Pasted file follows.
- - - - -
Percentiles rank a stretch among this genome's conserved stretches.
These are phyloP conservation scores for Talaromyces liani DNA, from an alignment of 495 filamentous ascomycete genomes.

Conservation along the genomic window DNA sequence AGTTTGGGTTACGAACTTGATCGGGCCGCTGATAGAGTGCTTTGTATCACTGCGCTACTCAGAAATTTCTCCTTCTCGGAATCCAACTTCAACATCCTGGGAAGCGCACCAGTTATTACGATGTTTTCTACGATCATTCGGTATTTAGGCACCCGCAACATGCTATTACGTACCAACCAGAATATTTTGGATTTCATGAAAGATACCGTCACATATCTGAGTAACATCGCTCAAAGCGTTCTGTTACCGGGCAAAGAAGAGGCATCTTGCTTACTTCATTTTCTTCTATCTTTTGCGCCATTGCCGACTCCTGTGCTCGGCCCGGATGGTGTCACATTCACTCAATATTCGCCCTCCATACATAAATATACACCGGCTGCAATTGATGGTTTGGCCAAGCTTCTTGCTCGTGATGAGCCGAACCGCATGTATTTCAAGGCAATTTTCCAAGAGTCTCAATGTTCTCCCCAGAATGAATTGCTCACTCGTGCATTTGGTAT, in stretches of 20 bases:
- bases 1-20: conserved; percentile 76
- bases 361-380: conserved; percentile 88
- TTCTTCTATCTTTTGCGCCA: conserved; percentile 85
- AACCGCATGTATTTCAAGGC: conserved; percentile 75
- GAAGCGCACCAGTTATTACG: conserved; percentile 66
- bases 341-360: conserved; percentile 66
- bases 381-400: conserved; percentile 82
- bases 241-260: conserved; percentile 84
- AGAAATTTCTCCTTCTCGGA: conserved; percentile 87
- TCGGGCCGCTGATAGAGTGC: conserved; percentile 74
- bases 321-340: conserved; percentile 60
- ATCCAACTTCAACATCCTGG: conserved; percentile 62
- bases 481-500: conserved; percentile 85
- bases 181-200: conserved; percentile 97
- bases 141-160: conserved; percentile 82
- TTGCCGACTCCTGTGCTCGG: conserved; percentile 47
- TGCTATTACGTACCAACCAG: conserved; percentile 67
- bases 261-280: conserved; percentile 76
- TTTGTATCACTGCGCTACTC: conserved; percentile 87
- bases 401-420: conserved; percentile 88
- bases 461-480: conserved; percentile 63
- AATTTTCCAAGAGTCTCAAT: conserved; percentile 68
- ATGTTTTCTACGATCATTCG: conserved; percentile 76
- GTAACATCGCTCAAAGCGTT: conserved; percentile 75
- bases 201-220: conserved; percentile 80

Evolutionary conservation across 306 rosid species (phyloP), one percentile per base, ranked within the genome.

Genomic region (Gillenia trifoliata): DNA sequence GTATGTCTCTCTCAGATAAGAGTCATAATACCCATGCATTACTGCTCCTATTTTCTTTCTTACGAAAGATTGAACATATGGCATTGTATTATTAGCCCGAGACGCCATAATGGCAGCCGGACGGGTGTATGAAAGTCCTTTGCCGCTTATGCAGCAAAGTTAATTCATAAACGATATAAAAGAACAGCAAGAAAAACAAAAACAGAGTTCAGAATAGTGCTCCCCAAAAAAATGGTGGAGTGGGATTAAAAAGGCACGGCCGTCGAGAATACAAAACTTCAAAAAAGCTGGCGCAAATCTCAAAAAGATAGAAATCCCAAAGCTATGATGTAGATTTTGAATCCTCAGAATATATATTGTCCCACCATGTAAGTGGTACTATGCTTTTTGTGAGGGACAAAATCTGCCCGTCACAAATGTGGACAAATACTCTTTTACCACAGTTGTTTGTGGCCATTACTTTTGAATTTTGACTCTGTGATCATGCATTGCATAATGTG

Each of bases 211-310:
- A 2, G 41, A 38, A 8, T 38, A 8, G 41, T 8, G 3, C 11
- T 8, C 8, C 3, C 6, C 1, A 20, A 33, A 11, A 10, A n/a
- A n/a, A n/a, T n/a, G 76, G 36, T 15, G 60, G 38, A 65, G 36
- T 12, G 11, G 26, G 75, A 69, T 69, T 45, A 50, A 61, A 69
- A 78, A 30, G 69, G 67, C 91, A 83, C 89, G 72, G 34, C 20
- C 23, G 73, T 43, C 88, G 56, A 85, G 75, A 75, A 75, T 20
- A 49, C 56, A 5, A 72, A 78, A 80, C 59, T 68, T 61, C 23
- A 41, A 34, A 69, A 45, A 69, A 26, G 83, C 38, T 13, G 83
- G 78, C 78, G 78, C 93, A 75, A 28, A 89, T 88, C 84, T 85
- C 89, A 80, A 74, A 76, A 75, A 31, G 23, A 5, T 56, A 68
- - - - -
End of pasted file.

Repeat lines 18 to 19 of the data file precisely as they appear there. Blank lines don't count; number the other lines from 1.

- bases 141-160: conserved; percentile 82
- TTGCCGACTCCTGTGCTCGG: conserved; percentile 47